Generalized pain, for instance, has dozens upon dozens of high profile research and clinical studies that have been carried out in universities and laboratories around the globe. One of the most well-publicized of these studies took place back in 2008, in which results determined that “cannabinoid analgesics (pain relievers) have generally been well tolerated in clinical trials … with acceptable adverse event profiles (meaning acceptable effectiveness for practical use).
Apart from the day-to-day “anxiety” that most of us suffer with, anxiety is actually a very complex disorder. At times, it can be paralyzing and debilitating. According to recent data published by the National Institute of Mental Health, anxiety disorders affect 19.1% of adults in the USA in any given year. Furthermore, it is estimated that 31.1% of American adults will experience an anxiety disorder at some point in their lives.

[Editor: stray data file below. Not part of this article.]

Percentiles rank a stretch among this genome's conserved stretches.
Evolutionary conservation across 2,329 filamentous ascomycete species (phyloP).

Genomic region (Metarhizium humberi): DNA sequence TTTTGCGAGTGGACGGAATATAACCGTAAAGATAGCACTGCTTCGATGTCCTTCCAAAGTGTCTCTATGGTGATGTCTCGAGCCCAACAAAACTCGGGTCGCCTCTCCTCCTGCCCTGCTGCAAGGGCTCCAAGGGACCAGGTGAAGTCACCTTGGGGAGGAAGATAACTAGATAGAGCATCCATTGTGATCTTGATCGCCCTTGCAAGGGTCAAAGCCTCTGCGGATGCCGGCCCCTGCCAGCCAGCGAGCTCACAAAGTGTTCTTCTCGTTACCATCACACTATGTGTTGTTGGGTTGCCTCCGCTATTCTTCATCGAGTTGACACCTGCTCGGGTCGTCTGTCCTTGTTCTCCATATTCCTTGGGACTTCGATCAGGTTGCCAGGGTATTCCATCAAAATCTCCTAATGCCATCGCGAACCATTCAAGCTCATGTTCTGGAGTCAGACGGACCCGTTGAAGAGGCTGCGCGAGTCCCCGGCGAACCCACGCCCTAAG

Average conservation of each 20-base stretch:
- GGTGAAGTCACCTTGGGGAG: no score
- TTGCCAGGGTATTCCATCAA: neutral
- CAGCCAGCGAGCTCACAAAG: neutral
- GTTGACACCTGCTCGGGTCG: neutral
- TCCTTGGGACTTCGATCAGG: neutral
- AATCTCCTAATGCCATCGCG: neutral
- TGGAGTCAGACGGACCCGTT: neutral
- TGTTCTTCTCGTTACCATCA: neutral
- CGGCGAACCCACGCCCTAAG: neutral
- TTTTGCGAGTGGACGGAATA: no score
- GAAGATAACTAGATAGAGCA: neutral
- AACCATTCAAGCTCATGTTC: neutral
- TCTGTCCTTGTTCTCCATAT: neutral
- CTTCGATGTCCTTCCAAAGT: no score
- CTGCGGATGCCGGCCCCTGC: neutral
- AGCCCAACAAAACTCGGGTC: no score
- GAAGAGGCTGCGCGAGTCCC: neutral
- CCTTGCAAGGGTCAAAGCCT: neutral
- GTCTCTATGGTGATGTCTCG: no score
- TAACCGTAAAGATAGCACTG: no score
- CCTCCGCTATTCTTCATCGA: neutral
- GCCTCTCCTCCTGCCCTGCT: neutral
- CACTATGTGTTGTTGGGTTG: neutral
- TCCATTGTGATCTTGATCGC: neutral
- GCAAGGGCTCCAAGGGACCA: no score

Due to the uniqueness of everyone’s endocannabinoid system, CBD does not affect any two people the same way. There are a host of factors that influence its efficacy, including genetics, previous history of use, general health, weight, ethnicity and so on. Therefore, while one person may find that 15 mg of CBD a day works wonders for suppressing appetite and boosting weight loss, another may require up to 100 mg (or more) in order to achieve the same results (in fact, they may not experience any results at all).
Since the loosening of legal policy around cannabis and the growing evidence in support of its health benefits, CBD oil has become an integral part of a lot of peoples supplement stack, used as a recovery aid by helping to improve sleep and reduce exercise-induced inflammation. Personally, I’ve been taking it for a few weeks have felt real, tangible improvements in my sleep quality.